Siliqua, Geisarich, 428-477, Lanz 123-1092
Siliqua, Gunthamund, 484-496, Lanz 123-1093
Siliqua, Thrasamund, 496-523, Lanz 123-1094
Siliqua, Hilderich, 523-530, Lanz 123-1095
Siliqua, Gelimer, 530-534, Lanz 123-1099-1102,
AE Nominals under the Vandal kings:
4 Nummi (IIII)
12 Nummi (XII)
21 Nummi (XXI)
42 Nummi (XLII)
"XLII" on a Galba As. After
the Western Empire had collapsed, Germanic kingdoms took its place it Italy
and Northern Africa. The Vandals started minting bronze coins with the
of 1, 4, 12, 21,
42, and 83 Nummi, and apparently also brought Sesterti
and Dupondi of the first and second centrury AD back into circulation marking
their value in Nummi. Such marks are thus known on Sesterti as 83 Nummi
(LXXXIII) and on Dupondi as 42 Nummi (XLII). Most interesting in that they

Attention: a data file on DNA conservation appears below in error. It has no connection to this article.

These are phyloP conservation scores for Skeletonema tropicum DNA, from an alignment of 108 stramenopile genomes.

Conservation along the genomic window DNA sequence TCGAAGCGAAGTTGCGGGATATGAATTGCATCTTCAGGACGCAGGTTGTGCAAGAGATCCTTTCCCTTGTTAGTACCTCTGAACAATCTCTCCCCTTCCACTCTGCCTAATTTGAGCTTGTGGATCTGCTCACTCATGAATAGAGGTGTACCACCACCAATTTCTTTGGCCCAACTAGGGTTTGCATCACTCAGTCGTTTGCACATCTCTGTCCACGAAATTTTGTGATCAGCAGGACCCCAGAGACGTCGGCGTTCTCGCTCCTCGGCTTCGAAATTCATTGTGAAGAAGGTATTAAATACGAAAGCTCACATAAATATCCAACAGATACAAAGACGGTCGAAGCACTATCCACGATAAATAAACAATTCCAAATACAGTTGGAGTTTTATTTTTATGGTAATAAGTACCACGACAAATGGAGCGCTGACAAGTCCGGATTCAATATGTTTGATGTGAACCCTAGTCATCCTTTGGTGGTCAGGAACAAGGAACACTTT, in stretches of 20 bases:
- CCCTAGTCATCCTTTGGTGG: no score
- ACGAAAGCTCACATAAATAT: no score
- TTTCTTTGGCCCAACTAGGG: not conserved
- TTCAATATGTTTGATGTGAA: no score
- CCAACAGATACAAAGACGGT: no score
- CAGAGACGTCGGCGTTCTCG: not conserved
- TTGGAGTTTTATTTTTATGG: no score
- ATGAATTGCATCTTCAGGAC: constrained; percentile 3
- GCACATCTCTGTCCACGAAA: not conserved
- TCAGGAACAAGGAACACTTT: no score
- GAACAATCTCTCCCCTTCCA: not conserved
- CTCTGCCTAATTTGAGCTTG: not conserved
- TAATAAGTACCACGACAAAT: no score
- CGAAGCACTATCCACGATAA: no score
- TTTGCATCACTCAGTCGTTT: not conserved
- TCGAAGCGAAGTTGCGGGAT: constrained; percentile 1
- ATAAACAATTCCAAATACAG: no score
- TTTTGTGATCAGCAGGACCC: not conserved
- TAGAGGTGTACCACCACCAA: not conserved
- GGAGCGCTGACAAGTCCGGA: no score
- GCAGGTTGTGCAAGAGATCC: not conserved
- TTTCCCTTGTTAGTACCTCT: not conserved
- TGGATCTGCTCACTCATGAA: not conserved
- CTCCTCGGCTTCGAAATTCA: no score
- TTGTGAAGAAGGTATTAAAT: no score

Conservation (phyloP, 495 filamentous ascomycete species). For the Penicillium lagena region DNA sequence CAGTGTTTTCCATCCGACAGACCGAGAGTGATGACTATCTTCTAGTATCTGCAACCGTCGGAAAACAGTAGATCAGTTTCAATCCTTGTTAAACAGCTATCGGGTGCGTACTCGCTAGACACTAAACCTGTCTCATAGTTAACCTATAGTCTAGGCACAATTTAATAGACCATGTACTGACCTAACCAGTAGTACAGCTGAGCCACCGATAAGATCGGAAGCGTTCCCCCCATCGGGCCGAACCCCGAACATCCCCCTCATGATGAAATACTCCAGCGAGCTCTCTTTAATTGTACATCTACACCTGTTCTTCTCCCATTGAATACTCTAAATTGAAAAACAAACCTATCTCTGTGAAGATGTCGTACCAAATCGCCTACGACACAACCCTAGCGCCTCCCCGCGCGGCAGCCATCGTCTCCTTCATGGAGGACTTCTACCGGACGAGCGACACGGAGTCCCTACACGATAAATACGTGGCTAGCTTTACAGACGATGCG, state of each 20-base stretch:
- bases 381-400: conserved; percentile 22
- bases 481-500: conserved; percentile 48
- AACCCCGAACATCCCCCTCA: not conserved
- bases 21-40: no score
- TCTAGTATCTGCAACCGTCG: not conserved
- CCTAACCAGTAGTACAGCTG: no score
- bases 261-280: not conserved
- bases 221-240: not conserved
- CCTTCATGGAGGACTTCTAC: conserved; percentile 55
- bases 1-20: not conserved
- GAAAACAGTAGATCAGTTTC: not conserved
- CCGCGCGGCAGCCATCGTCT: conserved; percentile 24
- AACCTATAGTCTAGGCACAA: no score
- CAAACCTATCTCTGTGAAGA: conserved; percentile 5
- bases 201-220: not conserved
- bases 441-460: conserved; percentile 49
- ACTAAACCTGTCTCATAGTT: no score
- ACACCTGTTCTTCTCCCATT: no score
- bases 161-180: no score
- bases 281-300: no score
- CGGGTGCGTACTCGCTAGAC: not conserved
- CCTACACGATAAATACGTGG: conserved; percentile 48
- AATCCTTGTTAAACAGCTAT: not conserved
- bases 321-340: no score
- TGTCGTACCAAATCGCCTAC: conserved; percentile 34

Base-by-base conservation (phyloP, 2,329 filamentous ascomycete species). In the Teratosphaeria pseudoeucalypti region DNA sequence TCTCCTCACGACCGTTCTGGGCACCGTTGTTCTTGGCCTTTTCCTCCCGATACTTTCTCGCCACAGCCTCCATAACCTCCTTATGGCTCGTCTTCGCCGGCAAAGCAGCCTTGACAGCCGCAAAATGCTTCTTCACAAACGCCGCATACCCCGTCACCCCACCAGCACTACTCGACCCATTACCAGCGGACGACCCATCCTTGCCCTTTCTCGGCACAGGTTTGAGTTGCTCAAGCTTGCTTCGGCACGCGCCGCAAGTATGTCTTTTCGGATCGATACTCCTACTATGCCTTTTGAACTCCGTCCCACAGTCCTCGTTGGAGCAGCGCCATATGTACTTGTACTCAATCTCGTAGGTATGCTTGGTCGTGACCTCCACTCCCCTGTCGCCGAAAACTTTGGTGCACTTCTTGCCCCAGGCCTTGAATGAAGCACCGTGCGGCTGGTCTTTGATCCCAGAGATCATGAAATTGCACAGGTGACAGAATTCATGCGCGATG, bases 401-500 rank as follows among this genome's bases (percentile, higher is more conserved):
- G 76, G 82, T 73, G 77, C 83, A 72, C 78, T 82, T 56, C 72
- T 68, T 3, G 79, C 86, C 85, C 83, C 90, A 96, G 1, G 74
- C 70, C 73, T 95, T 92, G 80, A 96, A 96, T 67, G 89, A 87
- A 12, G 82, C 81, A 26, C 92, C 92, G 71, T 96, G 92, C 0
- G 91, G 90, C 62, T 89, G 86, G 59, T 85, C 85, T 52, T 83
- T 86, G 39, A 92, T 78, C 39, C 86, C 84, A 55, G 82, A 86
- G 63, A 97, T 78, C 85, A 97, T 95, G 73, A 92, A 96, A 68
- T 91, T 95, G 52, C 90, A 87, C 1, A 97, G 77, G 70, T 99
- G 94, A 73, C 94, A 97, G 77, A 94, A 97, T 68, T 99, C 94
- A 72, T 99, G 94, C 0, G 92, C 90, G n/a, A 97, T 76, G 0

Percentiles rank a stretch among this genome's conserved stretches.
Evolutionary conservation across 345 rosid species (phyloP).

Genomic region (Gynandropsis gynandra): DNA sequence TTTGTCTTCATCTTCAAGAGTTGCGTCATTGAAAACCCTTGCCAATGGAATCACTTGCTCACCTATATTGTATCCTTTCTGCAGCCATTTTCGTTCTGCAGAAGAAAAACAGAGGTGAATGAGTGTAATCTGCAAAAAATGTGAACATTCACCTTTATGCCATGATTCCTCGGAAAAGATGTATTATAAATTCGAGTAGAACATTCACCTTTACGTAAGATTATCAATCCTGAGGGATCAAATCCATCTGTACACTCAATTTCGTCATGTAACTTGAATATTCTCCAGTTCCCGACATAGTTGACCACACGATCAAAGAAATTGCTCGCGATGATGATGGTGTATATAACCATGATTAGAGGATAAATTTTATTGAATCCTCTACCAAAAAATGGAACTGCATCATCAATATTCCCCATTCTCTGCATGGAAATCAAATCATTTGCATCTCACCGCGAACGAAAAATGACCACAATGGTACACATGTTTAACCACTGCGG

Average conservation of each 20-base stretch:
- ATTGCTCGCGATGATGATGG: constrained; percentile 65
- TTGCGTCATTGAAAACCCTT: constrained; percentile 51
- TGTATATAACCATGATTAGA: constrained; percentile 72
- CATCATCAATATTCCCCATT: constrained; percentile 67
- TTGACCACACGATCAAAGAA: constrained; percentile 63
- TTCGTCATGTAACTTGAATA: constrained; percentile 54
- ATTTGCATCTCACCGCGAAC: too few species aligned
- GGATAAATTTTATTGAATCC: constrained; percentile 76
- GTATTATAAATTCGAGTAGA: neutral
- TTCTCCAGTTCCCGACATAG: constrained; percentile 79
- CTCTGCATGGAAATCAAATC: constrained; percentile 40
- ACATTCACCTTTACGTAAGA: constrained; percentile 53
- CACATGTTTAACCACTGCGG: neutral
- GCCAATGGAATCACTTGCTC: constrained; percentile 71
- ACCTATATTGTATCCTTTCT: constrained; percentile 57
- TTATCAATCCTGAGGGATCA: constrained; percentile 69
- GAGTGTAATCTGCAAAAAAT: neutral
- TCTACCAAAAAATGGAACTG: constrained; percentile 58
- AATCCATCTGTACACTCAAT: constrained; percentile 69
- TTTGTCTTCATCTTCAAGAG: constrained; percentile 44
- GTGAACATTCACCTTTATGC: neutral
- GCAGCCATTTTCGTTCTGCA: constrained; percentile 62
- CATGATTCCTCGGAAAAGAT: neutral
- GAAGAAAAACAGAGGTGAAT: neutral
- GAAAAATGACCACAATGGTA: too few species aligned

prove coins still being in (or having been brought back into) circulation
some 500 years after their initial issue. Unpublished is the below example
of a IIII mark on a Constantine AE likely belonging to this issue also.
Contrary to these Vandalic issues the Ostrogoths in Italy under Theoderic and his successors seem to have issued bronze along the Byzantine monetary system with 5 (V), 10 (X), 20 (XX), and 40 (XL) nummi coins, often with the legend ROMA INVICTA.
actually not a countermark, but cut into the coin
Below countermark "IIII"
on a Constantine II coin, possible late Roman for 4 Nummi.
To the Byzantine Empire